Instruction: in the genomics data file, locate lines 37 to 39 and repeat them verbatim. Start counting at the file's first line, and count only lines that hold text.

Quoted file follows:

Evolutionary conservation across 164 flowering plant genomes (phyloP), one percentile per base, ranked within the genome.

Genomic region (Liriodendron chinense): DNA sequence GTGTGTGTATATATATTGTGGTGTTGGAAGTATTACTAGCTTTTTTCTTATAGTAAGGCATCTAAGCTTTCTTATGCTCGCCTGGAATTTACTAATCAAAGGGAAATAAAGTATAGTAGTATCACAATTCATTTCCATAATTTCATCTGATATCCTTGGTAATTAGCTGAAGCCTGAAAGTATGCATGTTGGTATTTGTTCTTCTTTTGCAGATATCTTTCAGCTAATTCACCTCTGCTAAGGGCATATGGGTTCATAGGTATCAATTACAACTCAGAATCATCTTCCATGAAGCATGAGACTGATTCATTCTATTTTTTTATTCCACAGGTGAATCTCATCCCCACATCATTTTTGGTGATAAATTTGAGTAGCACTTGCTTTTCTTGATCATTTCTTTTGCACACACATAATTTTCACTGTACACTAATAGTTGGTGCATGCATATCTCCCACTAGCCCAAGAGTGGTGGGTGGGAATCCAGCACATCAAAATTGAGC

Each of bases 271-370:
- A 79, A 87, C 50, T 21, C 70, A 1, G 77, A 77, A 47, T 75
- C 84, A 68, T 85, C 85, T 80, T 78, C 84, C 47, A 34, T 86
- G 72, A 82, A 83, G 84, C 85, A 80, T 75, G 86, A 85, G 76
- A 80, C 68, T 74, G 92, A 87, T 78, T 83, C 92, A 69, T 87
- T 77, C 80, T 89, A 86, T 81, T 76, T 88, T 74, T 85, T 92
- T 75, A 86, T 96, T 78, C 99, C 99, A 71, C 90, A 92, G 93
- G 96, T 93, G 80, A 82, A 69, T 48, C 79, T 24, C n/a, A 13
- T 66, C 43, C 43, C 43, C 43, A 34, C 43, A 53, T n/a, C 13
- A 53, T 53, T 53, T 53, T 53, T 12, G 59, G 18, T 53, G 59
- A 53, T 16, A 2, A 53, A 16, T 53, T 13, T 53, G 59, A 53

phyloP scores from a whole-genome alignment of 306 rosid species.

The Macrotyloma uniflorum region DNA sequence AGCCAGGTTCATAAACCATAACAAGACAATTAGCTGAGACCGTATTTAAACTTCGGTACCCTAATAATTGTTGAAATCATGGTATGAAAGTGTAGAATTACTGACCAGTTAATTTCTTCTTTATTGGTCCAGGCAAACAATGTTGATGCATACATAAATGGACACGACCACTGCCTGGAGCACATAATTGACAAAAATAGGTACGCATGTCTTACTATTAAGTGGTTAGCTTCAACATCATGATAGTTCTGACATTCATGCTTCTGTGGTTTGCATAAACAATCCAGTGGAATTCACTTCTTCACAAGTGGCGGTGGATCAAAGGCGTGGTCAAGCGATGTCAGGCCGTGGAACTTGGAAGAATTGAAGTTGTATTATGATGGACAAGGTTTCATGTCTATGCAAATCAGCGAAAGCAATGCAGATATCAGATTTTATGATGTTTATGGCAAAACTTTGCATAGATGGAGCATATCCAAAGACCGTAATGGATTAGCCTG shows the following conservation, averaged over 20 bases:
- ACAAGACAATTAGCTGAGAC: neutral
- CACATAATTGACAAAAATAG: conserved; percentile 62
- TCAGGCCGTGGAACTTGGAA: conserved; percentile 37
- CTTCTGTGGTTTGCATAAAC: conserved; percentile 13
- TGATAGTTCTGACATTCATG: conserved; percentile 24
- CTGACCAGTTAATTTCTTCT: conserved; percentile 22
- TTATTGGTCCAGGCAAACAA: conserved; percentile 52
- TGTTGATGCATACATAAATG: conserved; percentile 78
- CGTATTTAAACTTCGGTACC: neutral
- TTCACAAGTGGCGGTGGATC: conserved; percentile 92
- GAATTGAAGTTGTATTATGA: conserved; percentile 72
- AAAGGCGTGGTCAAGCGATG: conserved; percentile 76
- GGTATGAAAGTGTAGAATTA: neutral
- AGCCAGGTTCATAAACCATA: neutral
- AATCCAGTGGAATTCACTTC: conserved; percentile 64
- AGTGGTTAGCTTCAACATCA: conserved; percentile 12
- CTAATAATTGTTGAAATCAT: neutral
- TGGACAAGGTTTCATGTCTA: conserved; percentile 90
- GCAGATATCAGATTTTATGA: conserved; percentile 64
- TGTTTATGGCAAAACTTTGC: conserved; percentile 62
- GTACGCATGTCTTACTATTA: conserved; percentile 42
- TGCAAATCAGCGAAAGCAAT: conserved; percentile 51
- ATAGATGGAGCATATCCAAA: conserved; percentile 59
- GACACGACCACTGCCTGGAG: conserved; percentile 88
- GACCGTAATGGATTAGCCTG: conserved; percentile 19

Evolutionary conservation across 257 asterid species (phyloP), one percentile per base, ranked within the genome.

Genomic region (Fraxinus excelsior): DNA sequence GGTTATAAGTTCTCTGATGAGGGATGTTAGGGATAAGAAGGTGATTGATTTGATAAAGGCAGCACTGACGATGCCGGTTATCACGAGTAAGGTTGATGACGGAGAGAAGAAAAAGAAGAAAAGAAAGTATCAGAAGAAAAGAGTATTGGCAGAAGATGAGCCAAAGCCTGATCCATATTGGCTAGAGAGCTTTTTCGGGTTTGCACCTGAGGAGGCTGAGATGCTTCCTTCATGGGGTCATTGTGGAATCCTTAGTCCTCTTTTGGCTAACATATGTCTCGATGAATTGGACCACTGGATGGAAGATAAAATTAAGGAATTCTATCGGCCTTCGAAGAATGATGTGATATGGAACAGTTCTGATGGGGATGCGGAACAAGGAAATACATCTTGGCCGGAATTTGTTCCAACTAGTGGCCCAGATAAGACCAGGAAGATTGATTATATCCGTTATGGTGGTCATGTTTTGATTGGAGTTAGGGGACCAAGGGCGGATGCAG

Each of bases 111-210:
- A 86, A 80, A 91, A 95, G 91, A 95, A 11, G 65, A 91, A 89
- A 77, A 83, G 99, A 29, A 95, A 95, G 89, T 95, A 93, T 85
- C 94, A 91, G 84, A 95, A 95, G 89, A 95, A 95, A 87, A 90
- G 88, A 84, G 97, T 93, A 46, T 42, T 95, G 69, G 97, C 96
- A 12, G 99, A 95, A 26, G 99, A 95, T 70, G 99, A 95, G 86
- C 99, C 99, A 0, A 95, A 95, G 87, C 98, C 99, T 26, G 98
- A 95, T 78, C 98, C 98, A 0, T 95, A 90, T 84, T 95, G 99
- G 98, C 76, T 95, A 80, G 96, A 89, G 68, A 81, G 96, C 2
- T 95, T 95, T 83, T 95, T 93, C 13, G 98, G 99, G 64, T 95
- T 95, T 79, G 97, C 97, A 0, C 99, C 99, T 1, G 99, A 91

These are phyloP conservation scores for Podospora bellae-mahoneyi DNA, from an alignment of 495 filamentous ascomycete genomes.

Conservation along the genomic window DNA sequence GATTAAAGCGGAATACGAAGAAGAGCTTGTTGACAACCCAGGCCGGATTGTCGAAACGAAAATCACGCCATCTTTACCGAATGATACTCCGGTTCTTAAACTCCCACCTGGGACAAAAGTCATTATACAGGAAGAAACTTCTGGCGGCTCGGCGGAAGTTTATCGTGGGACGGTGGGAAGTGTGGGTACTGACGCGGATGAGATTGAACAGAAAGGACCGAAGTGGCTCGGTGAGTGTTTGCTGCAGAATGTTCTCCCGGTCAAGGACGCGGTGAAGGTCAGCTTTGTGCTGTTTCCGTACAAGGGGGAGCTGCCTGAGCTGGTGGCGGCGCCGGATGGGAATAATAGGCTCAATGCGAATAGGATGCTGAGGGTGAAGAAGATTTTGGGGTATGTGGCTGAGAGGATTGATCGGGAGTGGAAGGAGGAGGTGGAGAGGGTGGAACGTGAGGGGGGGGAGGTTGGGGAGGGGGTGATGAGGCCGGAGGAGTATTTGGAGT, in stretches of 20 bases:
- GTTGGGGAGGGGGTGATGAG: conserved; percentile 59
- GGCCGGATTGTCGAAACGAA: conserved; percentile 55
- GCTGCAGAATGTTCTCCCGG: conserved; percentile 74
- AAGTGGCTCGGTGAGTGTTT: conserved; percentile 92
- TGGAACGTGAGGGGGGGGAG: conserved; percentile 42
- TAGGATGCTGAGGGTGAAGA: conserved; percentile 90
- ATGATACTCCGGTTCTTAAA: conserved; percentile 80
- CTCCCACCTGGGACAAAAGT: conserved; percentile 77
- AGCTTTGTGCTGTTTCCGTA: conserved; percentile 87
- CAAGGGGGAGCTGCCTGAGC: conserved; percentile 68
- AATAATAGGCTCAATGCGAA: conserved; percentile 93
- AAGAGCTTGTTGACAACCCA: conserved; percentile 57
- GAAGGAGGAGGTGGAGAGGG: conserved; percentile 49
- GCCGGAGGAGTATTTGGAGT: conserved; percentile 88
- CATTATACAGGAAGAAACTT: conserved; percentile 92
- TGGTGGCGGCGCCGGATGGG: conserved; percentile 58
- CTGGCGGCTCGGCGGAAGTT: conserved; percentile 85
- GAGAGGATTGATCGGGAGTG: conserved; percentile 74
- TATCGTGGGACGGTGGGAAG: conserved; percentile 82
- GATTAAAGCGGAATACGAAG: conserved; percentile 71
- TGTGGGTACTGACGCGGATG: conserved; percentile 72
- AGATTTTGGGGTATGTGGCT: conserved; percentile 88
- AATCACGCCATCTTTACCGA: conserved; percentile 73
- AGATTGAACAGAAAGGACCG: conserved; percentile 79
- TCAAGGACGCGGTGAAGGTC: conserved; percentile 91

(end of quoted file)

- TGCAAATCAGCGAAAGCAAT: conserved; percentile 51
- ATAGATGGAGCATATCCAAA: conserved; percentile 59
- GACACGACCACTGCCTGGAG: conserved; percentile 88